New report: The Long-Lasting, Negative Consequences of the Minimum Wage

We have a new report today: The Long-Lasting, Negative Consequences of the Minimum Wage. Briefly:

  • High labor costs hurt a state’s economic competitiveness.
  • In Washington, these costs include the nation’s highest minimum wage.
  • Unlike the federal minimum wage, Washington’s is indexed to inflation and has no tip credit.
  • HB 1355 would increase Washington’s minimum wage to $12 in 2019.
  • 3.03 percent of Washington’s FTE jobs were at the minimum wage in 2012.
  • Nationally, workers under 25 are about half of those paid the federal minimum wage.
  • Minimum wage increases have long-lasting, negative effects on workers.
  • Minimum wages reduce employment for those with fewer skills.
  • For each 10 percent increase in the minimum wage, about one-sixth fewer jobs are created.
  • Higher minimum wages reduce the earnings of the lowest-skilled.
  • Minimum wages do not reduce poverty.
  • Minimum wages limit human capital acquisition.
  • Minimum wages reduce consumer, employee, and employer choices.

We also talked about the minimum wage on the podcast — see here for the episode.

Podcast: Minimum Wage

 

In today’s episode of Policy Today, Lew, Kriss and I talk about Washington’s minimum wage, which is the highest in the nation. A special report on the topic is coming soon.

Update: Here’s the link to our report — The Long-Lasting, Negative Consequences of the Minimum Wage

Teen unemployment rate is higher in Washington than in Idaho

As Jim Camden at the Spokesman-Review reports, yesterday the Senate Commerce and Labor Committee held a hearing on bills that would allow for a lower minimum wage for teenagers (SB 5421 and 5422). One part of the hearing stood out to me, and Camden notes it in his blog post:

Democrats on the committee criticized the proposals, and argued that unemployment rates for young adults are higher in Idaho.

This is not correct. According to the Bureau of Labor Statistics, in 2014, the unemployment rate for those aged 16-19 in Washington was 23.2 percent. For those aged 20-24, it was 14.3 percent. In Idaho, the unemployment rate for those aged 16-19 was 14.7 percent and for those aged 20-24 was 9.6 percent. (The story is the same for 2013.)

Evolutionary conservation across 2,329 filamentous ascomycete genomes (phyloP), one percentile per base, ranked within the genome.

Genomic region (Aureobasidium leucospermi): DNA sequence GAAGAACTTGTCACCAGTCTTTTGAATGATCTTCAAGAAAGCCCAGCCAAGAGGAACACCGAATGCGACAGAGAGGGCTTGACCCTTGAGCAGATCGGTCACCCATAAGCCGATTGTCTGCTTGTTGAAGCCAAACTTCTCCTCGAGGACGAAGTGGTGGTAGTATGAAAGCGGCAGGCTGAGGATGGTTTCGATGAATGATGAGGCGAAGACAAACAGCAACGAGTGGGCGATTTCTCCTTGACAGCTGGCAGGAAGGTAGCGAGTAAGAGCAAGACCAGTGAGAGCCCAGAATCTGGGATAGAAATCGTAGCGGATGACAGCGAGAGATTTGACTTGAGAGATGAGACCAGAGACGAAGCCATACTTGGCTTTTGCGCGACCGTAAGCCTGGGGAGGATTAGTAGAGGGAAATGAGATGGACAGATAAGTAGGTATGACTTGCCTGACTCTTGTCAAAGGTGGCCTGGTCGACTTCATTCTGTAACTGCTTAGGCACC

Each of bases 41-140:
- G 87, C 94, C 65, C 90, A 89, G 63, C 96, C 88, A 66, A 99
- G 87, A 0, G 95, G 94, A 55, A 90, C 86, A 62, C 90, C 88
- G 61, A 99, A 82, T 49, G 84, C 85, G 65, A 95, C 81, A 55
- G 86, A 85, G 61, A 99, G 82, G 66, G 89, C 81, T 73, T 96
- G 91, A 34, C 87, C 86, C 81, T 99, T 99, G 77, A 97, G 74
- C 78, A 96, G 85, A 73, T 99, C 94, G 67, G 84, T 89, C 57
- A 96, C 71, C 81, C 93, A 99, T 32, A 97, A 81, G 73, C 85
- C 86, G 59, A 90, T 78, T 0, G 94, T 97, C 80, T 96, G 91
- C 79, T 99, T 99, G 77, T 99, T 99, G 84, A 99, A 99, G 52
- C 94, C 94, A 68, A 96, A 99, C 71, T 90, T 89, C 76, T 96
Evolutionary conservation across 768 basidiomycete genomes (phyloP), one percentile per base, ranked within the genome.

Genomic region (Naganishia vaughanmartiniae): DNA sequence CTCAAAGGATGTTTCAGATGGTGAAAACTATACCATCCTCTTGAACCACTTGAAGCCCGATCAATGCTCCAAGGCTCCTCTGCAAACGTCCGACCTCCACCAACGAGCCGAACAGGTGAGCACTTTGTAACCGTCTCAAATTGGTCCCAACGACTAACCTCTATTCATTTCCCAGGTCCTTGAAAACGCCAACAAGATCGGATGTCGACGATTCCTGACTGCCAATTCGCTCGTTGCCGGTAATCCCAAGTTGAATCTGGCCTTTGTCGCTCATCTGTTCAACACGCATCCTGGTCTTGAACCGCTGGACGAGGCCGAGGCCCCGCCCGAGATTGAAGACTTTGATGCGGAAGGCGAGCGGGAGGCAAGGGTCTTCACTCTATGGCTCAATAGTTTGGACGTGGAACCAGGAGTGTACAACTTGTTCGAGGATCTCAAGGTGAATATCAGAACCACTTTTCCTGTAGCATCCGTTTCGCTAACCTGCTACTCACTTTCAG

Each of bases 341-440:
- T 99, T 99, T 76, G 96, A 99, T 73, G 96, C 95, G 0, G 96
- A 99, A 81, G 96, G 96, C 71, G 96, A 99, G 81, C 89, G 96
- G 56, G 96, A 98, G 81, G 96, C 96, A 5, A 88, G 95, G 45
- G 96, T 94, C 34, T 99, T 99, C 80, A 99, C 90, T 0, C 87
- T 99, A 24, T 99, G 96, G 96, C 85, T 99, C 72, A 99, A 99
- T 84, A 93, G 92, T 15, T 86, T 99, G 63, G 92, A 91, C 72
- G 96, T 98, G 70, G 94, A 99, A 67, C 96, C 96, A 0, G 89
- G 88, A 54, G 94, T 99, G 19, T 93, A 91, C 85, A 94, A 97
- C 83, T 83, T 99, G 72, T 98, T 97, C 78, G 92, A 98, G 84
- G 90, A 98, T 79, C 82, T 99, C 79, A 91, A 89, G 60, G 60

We wrote a policy brief last year on the teenage unemployment rate in Washington.

Union membership declined in Washington in 2014

New data from the Current Population Survey shows that union membership in Washington declined in 2014, both in absolute numbers and as a percentage of total employment. In 2014, Washington’s total union membership was 490,112 (compared to 544,986 in 2013) and the percent of employment that was unionized was 16.8 (compared to 18.9 percent in 2013).

The U.S. Bureau of Labor Statistics reported on the national numbers (which also declined since 2013) and Professors Barry Hirsch (Georgia State University) and David Macpherson (Trinity University) estimated the rates of public- and private-sector unionization by state.

The public-sector unionization rate in Washington was 48.5 percent (14th highest in the nation) and Washington’s private-sector unionization rate was 10.9 percent (4th highest).

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Robotic orchard bins and the minimum wage

Last week Democrats in the House announced a bill that would increase the state minimum wage to $12 in 2019. Washington currently has the highest state minimum wage in the country, at $9.47.

Meanwhile, researchers at WSU have won a federal grant

to develop an intelligent bin management system supported by a robotic self-propelled fruit bin carrier in tree fruit orchards.

“This grant gives us the chance to convert what we thought would work into something that orchards can use,” said Dr. Qin Zhang, who will lead the research. “It’s one aspect to help address the overall labor shortage that orchards are dealing with.”

Zhang, director of the Center for Precision and Automated Agricultural Systems and professor in the Department of Biological Systems Engineering, said the project objective is to develop a system that can place and collect bins in a fruit tree orchard to reduce labor needs and increase worker productivity.

Zhang, along with his colleague Dr. Matthew E. Taylor, assistant professor in the WSU School of Electrical Engineering and Computer Science, will develop algorithms for a self-propelled robotic bin carrier, test the system in a lab, and then validate it in a working orchard.

As James Pethokoukis noted in December, raising the minimum wage is not a win-win. Automation is one trade-off. If the robotic bin carriers work, they will be more cost effective and attractive for orchardists as the minimum wage increases.